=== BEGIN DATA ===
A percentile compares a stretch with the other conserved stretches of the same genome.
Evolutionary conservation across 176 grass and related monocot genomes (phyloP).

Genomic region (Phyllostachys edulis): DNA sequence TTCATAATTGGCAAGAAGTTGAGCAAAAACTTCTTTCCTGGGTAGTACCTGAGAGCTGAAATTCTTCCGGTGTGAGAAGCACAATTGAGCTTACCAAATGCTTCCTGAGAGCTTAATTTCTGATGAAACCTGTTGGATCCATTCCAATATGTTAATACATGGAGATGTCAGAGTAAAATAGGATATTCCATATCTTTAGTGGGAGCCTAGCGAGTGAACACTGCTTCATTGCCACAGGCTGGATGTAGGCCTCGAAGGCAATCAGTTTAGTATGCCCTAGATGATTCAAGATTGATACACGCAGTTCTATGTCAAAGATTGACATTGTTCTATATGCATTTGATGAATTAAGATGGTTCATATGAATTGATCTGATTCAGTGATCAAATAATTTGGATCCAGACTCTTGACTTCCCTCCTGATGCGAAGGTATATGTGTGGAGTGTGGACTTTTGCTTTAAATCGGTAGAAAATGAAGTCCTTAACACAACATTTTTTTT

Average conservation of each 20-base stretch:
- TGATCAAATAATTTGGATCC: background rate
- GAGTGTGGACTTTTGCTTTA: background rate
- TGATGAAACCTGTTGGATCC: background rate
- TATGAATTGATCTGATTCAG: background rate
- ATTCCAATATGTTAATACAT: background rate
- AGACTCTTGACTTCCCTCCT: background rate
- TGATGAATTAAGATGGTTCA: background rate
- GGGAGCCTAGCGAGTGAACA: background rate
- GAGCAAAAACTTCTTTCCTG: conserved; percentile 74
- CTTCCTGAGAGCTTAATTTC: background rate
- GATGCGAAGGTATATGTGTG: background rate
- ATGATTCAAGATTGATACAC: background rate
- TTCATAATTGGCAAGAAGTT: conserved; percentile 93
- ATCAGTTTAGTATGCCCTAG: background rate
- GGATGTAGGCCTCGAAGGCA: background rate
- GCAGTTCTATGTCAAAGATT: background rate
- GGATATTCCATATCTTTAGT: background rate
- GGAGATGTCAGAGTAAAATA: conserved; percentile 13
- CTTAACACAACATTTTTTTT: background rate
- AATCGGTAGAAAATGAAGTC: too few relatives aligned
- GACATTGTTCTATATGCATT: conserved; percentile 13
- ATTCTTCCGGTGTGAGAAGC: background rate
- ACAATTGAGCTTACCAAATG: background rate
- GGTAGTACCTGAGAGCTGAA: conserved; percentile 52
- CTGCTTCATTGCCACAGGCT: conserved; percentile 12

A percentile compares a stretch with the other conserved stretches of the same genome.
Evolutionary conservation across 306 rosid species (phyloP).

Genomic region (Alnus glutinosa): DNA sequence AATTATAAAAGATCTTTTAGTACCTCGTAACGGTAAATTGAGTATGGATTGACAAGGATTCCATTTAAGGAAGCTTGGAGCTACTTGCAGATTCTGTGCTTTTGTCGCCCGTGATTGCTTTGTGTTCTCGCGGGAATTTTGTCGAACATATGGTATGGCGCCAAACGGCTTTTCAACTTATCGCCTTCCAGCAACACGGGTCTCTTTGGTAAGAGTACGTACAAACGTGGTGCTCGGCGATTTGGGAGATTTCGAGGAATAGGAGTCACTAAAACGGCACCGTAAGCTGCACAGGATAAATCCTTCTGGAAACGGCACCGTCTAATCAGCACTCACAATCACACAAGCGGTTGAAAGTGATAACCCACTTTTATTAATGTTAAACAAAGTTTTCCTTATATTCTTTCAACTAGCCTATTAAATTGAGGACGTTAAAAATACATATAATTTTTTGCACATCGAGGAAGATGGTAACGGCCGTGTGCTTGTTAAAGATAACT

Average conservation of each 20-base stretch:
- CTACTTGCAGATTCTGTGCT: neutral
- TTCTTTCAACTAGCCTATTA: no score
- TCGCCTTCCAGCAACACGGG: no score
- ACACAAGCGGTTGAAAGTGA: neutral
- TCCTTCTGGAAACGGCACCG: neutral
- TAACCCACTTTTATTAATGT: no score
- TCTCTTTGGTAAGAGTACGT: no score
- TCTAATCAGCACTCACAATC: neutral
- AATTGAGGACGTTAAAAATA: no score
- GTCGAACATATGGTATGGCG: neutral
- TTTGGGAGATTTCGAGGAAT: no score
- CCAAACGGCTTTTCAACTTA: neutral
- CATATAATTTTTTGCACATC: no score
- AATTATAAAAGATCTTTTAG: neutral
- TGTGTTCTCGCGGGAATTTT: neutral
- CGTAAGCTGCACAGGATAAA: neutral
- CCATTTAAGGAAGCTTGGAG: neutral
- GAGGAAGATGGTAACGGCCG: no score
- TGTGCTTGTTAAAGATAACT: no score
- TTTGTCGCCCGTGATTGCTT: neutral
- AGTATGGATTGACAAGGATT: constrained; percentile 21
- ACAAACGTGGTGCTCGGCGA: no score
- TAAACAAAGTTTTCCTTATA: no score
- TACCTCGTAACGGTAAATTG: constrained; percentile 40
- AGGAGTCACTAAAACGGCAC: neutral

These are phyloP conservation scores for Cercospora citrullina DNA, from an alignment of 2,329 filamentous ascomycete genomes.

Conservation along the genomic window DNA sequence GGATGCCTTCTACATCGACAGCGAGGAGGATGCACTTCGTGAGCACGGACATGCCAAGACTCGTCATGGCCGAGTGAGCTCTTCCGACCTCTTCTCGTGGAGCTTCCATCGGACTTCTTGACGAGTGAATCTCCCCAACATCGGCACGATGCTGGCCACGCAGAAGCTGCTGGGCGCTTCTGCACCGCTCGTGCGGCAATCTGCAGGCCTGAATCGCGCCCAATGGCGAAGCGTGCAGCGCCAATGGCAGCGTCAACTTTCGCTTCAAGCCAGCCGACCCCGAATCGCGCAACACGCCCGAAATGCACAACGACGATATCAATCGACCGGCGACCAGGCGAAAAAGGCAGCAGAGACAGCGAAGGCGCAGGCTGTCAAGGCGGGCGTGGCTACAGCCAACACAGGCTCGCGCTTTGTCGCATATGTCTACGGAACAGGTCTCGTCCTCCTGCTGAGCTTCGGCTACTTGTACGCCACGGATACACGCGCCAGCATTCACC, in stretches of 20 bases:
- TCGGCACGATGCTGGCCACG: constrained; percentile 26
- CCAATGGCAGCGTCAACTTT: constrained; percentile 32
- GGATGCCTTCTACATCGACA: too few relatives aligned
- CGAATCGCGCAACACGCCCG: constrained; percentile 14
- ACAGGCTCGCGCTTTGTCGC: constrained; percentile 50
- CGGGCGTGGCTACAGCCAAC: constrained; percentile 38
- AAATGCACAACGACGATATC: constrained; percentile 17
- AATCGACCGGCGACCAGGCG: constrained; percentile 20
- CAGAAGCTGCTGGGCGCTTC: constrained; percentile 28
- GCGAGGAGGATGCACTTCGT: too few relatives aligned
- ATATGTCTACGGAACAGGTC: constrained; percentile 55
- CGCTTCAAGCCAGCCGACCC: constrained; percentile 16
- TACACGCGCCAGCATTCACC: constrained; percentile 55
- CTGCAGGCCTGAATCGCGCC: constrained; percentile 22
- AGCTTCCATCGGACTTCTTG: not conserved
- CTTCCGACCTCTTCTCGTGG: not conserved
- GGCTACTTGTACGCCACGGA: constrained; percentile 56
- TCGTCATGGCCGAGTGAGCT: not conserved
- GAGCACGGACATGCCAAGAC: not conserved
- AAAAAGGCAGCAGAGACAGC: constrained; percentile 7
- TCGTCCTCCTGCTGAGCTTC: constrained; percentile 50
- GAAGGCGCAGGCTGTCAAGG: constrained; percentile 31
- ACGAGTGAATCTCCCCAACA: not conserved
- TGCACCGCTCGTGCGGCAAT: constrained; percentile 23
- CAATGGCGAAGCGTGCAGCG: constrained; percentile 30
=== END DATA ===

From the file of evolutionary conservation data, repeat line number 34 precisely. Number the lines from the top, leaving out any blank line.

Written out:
- CTACTTGCAGATTCTGTGCT: neutral